Apologists for Western ideology rest their case upon a false dichotomy between assimilation and fearful isolation:
In fact, just as the self-defined individual who differentiates himself from the surrounding masses does not isolate himself from society, but on the contrary enriches it with his uniqueness, so also a people conscious of their difference do not isolate themselves any more from the human species, but come closer to it every time they endow it with their singularities and their peculiarities. The more a people becomes conscious of their difference, the more their opening up to the world has a chance of profiting others . . . and the more they are inclined to tolerate the differences of others.
The author distinguishes three stages in the development of “the egalitarian lie.” The first, political stage replaces organic democracy with a parliamentary procedure emptied of ethno-cultural content; the second, juridical phase, demands that all nations align their constitutions to this same model; the third, ideological stage breaks down the territorial integrity of nations through open immigration, which leads directly to the final biological abolition of human differences in universal panmixia.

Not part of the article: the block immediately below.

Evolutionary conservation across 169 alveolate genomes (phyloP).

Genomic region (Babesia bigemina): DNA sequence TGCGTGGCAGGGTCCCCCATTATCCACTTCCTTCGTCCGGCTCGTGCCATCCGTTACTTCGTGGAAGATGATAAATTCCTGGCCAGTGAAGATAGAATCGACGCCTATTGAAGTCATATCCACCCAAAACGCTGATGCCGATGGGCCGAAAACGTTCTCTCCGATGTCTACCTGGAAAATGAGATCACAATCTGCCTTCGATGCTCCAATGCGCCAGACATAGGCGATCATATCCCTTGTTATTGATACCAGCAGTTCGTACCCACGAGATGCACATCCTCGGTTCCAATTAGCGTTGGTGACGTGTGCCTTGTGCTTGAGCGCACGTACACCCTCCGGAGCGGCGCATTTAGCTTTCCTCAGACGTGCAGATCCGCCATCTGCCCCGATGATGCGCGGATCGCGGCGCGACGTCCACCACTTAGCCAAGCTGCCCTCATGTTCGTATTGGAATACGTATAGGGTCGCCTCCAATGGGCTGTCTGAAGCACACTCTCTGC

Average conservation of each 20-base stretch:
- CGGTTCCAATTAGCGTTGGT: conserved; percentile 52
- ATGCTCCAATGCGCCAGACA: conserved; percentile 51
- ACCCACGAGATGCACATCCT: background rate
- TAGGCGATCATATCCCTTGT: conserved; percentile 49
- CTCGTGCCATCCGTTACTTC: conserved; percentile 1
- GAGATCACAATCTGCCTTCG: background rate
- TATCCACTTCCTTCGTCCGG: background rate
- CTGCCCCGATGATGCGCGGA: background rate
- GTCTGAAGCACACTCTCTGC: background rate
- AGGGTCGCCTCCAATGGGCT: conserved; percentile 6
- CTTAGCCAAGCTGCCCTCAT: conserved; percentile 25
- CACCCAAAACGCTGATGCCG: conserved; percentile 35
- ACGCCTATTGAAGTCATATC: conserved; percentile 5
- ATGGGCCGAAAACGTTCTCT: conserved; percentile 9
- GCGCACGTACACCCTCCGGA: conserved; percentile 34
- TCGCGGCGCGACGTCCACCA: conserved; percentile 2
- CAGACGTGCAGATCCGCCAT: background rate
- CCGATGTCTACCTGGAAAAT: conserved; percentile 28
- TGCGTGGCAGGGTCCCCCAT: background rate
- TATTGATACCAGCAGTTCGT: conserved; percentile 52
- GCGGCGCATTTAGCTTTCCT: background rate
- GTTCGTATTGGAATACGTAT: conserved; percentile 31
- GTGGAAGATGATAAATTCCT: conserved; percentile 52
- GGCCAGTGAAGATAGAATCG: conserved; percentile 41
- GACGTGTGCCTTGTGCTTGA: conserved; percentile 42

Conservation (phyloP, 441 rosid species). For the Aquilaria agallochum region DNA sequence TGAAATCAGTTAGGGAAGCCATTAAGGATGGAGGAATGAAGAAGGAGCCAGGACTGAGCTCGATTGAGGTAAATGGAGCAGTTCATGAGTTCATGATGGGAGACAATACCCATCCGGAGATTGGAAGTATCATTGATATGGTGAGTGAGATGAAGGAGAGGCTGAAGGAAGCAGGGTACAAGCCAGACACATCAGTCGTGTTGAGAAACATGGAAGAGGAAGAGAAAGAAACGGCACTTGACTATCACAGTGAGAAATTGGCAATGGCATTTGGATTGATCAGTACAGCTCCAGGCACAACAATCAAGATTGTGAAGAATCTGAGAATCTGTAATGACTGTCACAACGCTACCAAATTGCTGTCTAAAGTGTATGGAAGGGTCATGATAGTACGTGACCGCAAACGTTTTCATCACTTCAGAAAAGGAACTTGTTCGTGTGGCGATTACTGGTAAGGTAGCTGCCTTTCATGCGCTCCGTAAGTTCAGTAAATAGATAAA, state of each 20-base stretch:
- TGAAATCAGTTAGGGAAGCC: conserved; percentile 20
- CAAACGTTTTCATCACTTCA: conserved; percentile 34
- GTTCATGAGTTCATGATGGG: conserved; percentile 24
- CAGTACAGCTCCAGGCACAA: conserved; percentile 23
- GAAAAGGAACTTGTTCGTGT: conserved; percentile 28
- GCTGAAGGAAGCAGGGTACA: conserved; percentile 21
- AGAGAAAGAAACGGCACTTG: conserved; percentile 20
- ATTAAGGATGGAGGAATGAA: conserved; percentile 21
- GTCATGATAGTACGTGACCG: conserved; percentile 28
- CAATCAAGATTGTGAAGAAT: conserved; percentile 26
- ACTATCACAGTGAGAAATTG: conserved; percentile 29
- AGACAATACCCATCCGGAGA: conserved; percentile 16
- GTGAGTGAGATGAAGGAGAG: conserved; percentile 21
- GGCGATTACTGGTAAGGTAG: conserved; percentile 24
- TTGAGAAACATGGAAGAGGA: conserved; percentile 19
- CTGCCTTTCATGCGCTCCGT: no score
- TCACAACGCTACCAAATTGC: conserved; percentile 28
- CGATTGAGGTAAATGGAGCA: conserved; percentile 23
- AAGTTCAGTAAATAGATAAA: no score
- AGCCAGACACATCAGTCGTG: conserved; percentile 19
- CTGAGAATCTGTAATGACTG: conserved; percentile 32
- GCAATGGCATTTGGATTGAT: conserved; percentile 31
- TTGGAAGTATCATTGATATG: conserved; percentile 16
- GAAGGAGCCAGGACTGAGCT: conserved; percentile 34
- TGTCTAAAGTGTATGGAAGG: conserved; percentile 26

All of this sounds consistent with what might be called the orthodox conservative narrative of Western decline since the Enlightenment. Nor does Krebs depart from that narrative in tracing the origin of egalitarianism to Christianity. In the view of many on the Christian right, modernism is a practical form of the Pelagian heresy, an attempt to bring heaven down to earth—“immanentizing the eschaton,” in Voegelin’s mellifluous words.
But Krebs names the heresiarch Pelagius as one of his heroes. In his view, the egalitarian lie is to be blamed not on any perversion of Christianity, but on Christianity itself—or, as he invariably writes, “Judeochristianity.” He cites Nietzsche’s observation that